PART TWO OF A TWO PART SERIES
Muslim Giving and Philanthropy remains one of the largest and most generous economies in the world. While recognizing that ad hoc giving within the Muslim community is a part of the culture, it also attracts suspicion and, for the most, reduces the value and impact of each dollar. While there has always been a historical focus and culture from within to tackle many basic social needs, creating an organized, institutionalized network for Muslim philanthropy has been elusive, until now.
This is the gap that World Congress of Muslim Philanthropy (WCMP), founded by Dr Tariq Cheema with Sheikha Aisha al Faleh al Thani of Qatar, the founding Chair, has been slowly filling over the last five years since its foundation. The WCMP is at the forefront of bringing a new approach and focus on strategic investment for a long-term infrastructure of giving to creating real change. Wealth inspired philanthropy is growing within the Muslim community and capacity to eradicate poverty and disease is growing too. But to reach this capability, Muslim giving needs to recognize the successes and address the failures head on.
The Academy of Philanthropy, an initiative of the WCMP has been inaugurated in London and Doha and the first Journal of Muslim Philanthropy is also about to be launched (academyofphilanthropy.org). The Academy provides best practice training and support for philanthropists, foundations, corporate giving as well as NGOs in a range of specialist areas with a view to creating a global and local view of Muslim philanthropy. One of the areas of work of the Academy is to challenge all giving where impact is at a minimal – be it small-scale donations or the work of foundations and trusts.
The Academy of Philanthropy has also started a think tank, ‘Centre for Muslim Giving and Philanthropy’ to develop the work of the WCMP. Of course all philanthropy is about hope and creating opportunity. Although there is a focus within the WCMP to improve the impact of Muslim inspired giving, the WCMP and the Academy works on behalf of all people and all communities of the world that need support, and that really does mean everyone, regardless of religion, nationality or gender.
As an illustration of the work of the WCMP and the Academy, in 2008 the WCMP convened world leaders, grant-makers, academics and practitioners of unique backgrounds and experiences and adopted 10 Guiding Principles for Muslim Giving.
1. The worldwide community of Muslim philanthropists should be proactive in reaching out to the destitute and oppressed, irrespective of race or religious beliefs.
2. The work of Muslim grant-makers should be furthered strategically through enduring and sustained international engagement amongst key partners in critical areas of philanthropy.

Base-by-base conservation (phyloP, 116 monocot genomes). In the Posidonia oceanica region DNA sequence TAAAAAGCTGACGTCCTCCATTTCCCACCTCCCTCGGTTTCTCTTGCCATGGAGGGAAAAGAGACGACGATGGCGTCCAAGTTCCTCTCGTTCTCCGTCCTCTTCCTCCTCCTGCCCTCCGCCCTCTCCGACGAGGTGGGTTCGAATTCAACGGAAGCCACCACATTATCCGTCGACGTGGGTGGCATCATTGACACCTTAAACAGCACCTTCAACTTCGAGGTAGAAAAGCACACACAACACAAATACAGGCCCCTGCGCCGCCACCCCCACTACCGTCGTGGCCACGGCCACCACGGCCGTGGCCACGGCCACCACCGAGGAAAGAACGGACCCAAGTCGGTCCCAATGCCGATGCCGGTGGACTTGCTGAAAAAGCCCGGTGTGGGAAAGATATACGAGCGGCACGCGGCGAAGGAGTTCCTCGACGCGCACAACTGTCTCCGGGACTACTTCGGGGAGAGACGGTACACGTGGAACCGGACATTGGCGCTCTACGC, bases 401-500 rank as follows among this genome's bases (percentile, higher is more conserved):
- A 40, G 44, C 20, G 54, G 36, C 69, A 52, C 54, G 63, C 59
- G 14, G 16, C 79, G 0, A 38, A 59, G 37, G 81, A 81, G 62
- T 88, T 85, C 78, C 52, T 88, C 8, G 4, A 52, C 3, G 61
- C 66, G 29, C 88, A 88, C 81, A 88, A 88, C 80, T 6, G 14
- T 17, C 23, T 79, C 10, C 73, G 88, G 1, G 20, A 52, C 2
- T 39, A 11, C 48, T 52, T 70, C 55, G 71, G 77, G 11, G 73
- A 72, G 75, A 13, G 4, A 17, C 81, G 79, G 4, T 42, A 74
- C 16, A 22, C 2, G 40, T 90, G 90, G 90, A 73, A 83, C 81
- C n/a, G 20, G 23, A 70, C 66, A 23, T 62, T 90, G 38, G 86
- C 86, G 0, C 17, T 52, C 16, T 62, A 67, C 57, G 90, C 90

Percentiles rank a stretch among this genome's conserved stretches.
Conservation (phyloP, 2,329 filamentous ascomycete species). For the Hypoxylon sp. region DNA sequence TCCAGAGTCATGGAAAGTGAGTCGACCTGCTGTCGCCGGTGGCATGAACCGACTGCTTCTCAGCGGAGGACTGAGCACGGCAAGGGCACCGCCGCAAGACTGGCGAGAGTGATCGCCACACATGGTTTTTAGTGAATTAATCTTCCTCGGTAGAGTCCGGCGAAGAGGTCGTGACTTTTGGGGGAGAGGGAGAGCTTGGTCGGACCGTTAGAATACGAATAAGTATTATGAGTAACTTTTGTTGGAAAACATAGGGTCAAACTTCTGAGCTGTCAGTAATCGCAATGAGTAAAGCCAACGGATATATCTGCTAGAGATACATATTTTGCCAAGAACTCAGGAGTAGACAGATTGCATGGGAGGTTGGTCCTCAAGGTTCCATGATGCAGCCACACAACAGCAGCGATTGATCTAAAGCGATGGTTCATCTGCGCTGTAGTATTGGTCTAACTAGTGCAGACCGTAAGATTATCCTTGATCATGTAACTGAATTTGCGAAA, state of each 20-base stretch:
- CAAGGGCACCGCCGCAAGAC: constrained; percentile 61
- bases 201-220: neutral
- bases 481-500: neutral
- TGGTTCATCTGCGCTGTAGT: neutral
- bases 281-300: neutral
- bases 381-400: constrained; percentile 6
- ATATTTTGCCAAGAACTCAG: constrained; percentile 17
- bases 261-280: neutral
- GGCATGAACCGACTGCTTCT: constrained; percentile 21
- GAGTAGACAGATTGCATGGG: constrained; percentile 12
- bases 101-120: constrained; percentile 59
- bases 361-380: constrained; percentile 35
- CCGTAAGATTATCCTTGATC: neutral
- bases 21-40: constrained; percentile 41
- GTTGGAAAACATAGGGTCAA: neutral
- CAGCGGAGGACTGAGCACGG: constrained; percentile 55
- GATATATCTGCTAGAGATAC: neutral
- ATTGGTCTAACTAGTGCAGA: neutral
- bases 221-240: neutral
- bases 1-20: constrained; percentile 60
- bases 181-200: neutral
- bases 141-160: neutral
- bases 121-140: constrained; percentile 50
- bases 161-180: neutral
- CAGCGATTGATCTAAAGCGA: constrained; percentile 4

3. Muslim Philanthropists should take a closer look at the potential new challenges ranging from environment to political conflict, and from Islamophobia to extremism, and set their giving priorities according to the newly emerging sociopolitical frontiers.
4. While compassion is the most powerful driving force behind helping victims of natural and man-made disasters, there is a need for capacity building, mutual cooperation and communication among Muslim humanitarian organizations for ensuring well-coordinated, low-cost and high-efficiency operations.
5. Developing benchmarks, such as establishing a clearing-house, creating best practices, and helping CSOs leverage the available capital and human resources through effective consulting and training, are vital for the growth of Muslim philanthropy.
6. Accountability and transparency of the recipient organizations should be a must-criterion in grant-making process. A mechanism that can educate and update grantees on compliance and cross-border giving needs to be explored and implemented.
7. Besides donating to the faith-based, educational and health institutions, it is essential to fund the non-conventional initiatives that promote research and innovation, leadership development, and social entrepreneurial advancement, environmental stewardship, sports, arts and literature, religio-cultural co-existence and effective response to the negative aspects of globalization.
8. Muslim giving needs to shift its focus from conventional to strategic thus making long-term impact rather short term through building endowments and pooled funds and incorporating strategic planning. As important as emergency assistance will always be, Muslim philanthropy must also engage the root causes of poverty and conflict and be ready to invest in longer term solutions.
9. Strategic partnerships and alliance building with mainstream philanthropies around the issues of common concern should be encouraged.
10. Networking among Muslim philanthropists through international conferences, regional and national donor roundtables, and retreats are essential to fostering collaborations and combating negativity often associated with Muslim giving.